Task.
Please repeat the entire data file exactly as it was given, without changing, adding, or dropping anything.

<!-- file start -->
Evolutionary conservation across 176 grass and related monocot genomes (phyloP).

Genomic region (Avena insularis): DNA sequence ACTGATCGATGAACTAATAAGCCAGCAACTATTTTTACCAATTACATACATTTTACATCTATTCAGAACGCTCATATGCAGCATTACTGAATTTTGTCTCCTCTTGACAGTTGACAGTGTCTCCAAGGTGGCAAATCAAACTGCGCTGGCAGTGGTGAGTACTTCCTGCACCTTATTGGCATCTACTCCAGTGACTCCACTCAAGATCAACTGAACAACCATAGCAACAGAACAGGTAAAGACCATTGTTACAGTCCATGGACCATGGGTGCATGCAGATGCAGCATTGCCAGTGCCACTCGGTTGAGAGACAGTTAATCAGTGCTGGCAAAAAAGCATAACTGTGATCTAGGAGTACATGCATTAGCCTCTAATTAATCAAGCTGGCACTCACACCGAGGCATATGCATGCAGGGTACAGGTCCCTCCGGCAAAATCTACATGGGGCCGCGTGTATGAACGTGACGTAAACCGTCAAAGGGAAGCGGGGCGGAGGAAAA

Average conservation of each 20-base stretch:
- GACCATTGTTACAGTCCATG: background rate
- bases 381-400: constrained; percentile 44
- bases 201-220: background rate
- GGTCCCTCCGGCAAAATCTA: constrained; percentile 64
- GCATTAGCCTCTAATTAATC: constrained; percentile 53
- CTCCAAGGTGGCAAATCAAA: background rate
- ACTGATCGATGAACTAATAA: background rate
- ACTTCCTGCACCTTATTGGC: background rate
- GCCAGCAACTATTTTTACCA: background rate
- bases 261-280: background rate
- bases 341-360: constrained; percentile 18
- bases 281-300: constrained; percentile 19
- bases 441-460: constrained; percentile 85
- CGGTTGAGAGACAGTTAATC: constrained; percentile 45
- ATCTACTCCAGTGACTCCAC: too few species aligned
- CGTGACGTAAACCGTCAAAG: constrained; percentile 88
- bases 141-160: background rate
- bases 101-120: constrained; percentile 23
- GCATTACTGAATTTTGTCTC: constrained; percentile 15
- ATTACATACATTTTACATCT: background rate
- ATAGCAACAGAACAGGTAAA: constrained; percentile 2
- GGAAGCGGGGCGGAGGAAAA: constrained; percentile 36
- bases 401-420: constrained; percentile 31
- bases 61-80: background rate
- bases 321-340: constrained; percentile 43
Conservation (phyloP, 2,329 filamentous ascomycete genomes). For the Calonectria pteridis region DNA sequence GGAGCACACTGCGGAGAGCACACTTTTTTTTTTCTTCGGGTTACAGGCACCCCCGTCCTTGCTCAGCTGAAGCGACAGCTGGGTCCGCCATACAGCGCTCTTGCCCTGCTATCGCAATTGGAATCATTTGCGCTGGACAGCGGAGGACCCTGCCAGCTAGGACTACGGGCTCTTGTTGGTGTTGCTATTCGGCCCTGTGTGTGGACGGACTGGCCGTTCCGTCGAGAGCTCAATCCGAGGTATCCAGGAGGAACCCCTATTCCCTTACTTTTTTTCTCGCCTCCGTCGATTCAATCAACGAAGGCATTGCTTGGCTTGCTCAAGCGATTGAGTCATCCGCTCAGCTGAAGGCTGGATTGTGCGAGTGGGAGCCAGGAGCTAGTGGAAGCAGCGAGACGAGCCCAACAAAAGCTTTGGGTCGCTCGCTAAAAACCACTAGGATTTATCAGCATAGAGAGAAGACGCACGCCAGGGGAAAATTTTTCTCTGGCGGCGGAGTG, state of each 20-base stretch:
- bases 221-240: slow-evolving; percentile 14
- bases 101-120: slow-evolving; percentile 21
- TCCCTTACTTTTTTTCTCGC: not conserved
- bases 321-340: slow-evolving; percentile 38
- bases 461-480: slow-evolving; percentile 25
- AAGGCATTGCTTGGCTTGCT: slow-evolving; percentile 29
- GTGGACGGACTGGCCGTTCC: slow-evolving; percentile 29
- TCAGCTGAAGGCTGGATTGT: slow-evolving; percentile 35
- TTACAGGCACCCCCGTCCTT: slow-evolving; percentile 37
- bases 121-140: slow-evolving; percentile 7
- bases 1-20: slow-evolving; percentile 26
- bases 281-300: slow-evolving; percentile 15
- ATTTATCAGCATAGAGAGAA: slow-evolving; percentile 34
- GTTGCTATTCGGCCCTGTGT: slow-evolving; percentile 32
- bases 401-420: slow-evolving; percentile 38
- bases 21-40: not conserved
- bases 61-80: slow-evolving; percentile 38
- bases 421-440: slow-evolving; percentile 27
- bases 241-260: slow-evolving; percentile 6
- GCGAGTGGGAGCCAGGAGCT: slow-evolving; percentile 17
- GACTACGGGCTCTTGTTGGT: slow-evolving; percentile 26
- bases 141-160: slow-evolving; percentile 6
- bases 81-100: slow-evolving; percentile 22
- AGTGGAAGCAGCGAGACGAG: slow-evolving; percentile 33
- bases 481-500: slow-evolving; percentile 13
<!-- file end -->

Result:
Evolutionary conservation across 176 grass and related monocot genomes (phyloP).

Genomic region (Avena insularis): DNA sequence ACTGATCGATGAACTAATAAGCCAGCAACTATTTTTACCAATTACATACATTTTACATCTATTCAGAACGCTCATATGCAGCATTACTGAATTTTGTCTCCTCTTGACAGTTGACAGTGTCTCCAAGGTGGCAAATCAAACTGCGCTGGCAGTGGTGAGTACTTCCTGCACCTTATTGGCATCTACTCCAGTGACTCCACTCAAGATCAACTGAACAACCATAGCAACAGAACAGGTAAAGACCATTGTTACAGTCCATGGACCATGGGTGCATGCAGATGCAGCATTGCCAGTGCCACTCGGTTGAGAGACAGTTAATCAGTGCTGGCAAAAAAGCATAACTGTGATCTAGGAGTACATGCATTAGCCTCTAATTAATCAAGCTGGCACTCACACCGAGGCATATGCATGCAGGGTACAGGTCCCTCCGGCAAAATCTACATGGGGCCGCGTGTATGAACGTGACGTAAACCGTCAAAGGGAAGCGGGGCGGAGGAAAA

Average conservation of each 20-base stretch:
- GACCATTGTTACAGTCCATG: background rate
- bases 381-400: constrained; percentile 44
- bases 201-220: background rate
- GGTCCCTCCGGCAAAATCTA: constrained; percentile 64
- GCATTAGCCTCTAATTAATC: constrained; percentile 53
- CTCCAAGGTGGCAAATCAAA: background rate
- ACTGATCGATGAACTAATAA: background rate
- ACTTCCTGCACCTTATTGGC: background rate
- GCCAGCAACTATTTTTACCA: background rate
- bases 261-280: background rate
- bases 341-360: constrained; percentile 18
- bases 281-300: constrained; percentile 19
- bases 441-460: constrained; percentile 85
- CGGTTGAGAGACAGTTAATC: constrained; percentile 45
- ATCTACTCCAGTGACTCCAC: too few species aligned
- CGTGACGTAAACCGTCAAAG: constrained; percentile 88
- bases 141-160: background rate
- bases 101-120: constrained; percentile 23
- GCATTACTGAATTTTGTCTC: constrained; percentile 15
- ATTACATACATTTTACATCT: background rate
- ATAGCAACAGAACAGGTAAA: constrained; percentile 2
- GGAAGCGGGGCGGAGGAAAA: constrained; percentile 36
- bases 401-420: constrained; percentile 31
- bases 61-80: background rate
- bases 321-340: constrained; percentile 43
Conservation (phyloP, 2,329 filamentous ascomycete genomes). For the Calonectria pteridis region DNA sequence GGAGCACACTGCGGAGAGCACACTTTTTTTTTTCTTCGGGTTACAGGCACCCCCGTCCTTGCTCAGCTGAAGCGACAGCTGGGTCCGCCATACAGCGCTCTTGCCCTGCTATCGCAATTGGAATCATTTGCGCTGGACAGCGGAGGACCCTGCCAGCTAGGACTACGGGCTCTTGTTGGTGTTGCTATTCGGCCCTGTGTGTGGACGGACTGGCCGTTCCGTCGAGAGCTCAATCCGAGGTATCCAGGAGGAACCCCTATTCCCTTACTTTTTTTCTCGCCTCCGTCGATTCAATCAACGAAGGCATTGCTTGGCTTGCTCAAGCGATTGAGTCATCCGCTCAGCTGAAGGCTGGATTGTGCGAGTGGGAGCCAGGAGCTAGTGGAAGCAGCGAGACGAGCCCAACAAAAGCTTTGGGTCGCTCGCTAAAAACCACTAGGATTTATCAGCATAGAGAGAAGACGCACGCCAGGGGAAAATTTTTCTCTGGCGGCGGAGTG, state of each 20-base stretch:
- bases 221-240: slow-evolving; percentile 14
- bases 101-120: slow-evolving; percentile 21
- TCCCTTACTTTTTTTCTCGC: not conserved
- bases 321-340: slow-evolving; percentile 38
- bases 461-480: slow-evolving; percentile 25
- AAGGCATTGCTTGGCTTGCT: slow-evolving; percentile 29
- GTGGACGGACTGGCCGTTCC: slow-evolving; percentile 29
- TCAGCTGAAGGCTGGATTGT: slow-evolving; percentile 35
- TTACAGGCACCCCCGTCCTT: slow-evolving; percentile 37
- bases 121-140: slow-evolving; percentile 7
- bases 1-20: slow-evolving; percentile 26
- bases 281-300: slow-evolving; percentile 15
- ATTTATCAGCATAGAGAGAA: slow-evolving; percentile 34
- GTTGCTATTCGGCCCTGTGT: slow-evolving; percentile 32
- bases 401-420: slow-evolving; percentile 38
- bases 21-40: not conserved
- bases 61-80: slow-evolving; percentile 38
- bases 421-440: slow-evolving; percentile 27
- bases 241-260: slow-evolving; percentile 6
- GCGAGTGGGAGCCAGGAGCT: slow-evolving; percentile 17
- GACTACGGGCTCTTGTTGGT: slow-evolving; percentile 26
- bases 141-160: slow-evolving; percentile 6
- bases 81-100: slow-evolving; percentile 22
- AGTGGAAGCAGCGAGACGAG: slow-evolving; percentile 33
- bases 481-500: slow-evolving; percentile 13